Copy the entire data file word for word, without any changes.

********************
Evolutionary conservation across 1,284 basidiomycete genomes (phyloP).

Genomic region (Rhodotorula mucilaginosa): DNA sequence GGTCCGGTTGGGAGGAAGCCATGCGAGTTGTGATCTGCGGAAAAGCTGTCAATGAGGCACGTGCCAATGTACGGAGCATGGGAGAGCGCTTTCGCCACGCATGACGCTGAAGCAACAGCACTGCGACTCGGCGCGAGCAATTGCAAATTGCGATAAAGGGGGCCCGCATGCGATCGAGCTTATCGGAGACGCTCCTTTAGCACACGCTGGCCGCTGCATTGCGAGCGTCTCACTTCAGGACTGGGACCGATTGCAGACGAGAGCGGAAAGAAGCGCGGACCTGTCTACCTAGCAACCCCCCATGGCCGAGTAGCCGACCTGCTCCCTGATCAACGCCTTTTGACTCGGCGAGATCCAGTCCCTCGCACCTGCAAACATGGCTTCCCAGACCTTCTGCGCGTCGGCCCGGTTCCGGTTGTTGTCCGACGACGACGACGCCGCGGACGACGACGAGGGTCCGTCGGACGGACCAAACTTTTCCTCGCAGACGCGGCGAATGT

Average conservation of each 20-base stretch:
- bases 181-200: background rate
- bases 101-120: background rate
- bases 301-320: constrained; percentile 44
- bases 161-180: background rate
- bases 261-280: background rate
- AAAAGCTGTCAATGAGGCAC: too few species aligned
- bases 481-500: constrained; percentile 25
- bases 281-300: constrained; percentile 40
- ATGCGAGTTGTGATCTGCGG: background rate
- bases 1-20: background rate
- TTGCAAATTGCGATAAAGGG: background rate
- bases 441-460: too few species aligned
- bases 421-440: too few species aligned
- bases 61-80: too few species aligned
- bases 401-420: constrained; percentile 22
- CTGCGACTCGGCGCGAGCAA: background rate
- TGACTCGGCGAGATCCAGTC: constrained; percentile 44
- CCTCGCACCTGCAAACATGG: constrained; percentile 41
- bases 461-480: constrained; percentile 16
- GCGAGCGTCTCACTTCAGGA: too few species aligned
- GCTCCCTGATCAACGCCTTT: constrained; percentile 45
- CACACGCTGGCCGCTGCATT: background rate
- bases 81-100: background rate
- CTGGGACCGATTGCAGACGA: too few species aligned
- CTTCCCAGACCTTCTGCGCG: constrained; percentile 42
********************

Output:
Evolutionary conservation across 1,284 basidiomycete genomes (phyloP).

Genomic region (Rhodotorula mucilaginosa): DNA sequence GGTCCGGTTGGGAGGAAGCCATGCGAGTTGTGATCTGCGGAAAAGCTGTCAATGAGGCACGTGCCAATGTACGGAGCATGGGAGAGCGCTTTCGCCACGCATGACGCTGAAGCAACAGCACTGCGACTCGGCGCGAGCAATTGCAAATTGCGATAAAGGGGGCCCGCATGCGATCGAGCTTATCGGAGACGCTCCTTTAGCACACGCTGGCCGCTGCATTGCGAGCGTCTCACTTCAGGACTGGGACCGATTGCAGACGAGAGCGGAAAGAAGCGCGGACCTGTCTACCTAGCAACCCCCCATGGCCGAGTAGCCGACCTGCTCCCTGATCAACGCCTTTTGACTCGGCGAGATCCAGTCCCTCGCACCTGCAAACATGGCTTCCCAGACCTTCTGCGCGTCGGCCCGGTTCCGGTTGTTGTCCGACGACGACGACGCCGCGGACGACGACGAGGGTCCGTCGGACGGACCAAACTTTTCCTCGCAGACGCGGCGAATGT

Average conservation of each 20-base stretch:
- bases 181-200: background rate
- bases 101-120: background rate
- bases 301-320: constrained; percentile 44
- bases 161-180: background rate
- bases 261-280: background rate
- AAAAGCTGTCAATGAGGCAC: too few species aligned
- bases 481-500: constrained; percentile 25
- bases 281-300: constrained; percentile 40
- ATGCGAGTTGTGATCTGCGG: background rate
- bases 1-20: background rate
- TTGCAAATTGCGATAAAGGG: background rate
- bases 441-460: too few species aligned
- bases 421-440: too few species aligned
- bases 61-80: too few species aligned
- bases 401-420: constrained; percentile 22
- CTGCGACTCGGCGCGAGCAA: background rate
- TGACTCGGCGAGATCCAGTC: constrained; percentile 44
- CCTCGCACCTGCAAACATGG: constrained; percentile 41
- bases 461-480: constrained; percentile 16
- GCGAGCGTCTCACTTCAGGA: too few species aligned
- GCTCCCTGATCAACGCCTTT: constrained; percentile 45
- CACACGCTGGCCGCTGCATT: background rate
- bases 81-100: background rate
- CTGGGACCGATTGCAGACGA: too few species aligned
- CTTCCCAGACCTTCTGCGCG: constrained; percentile 42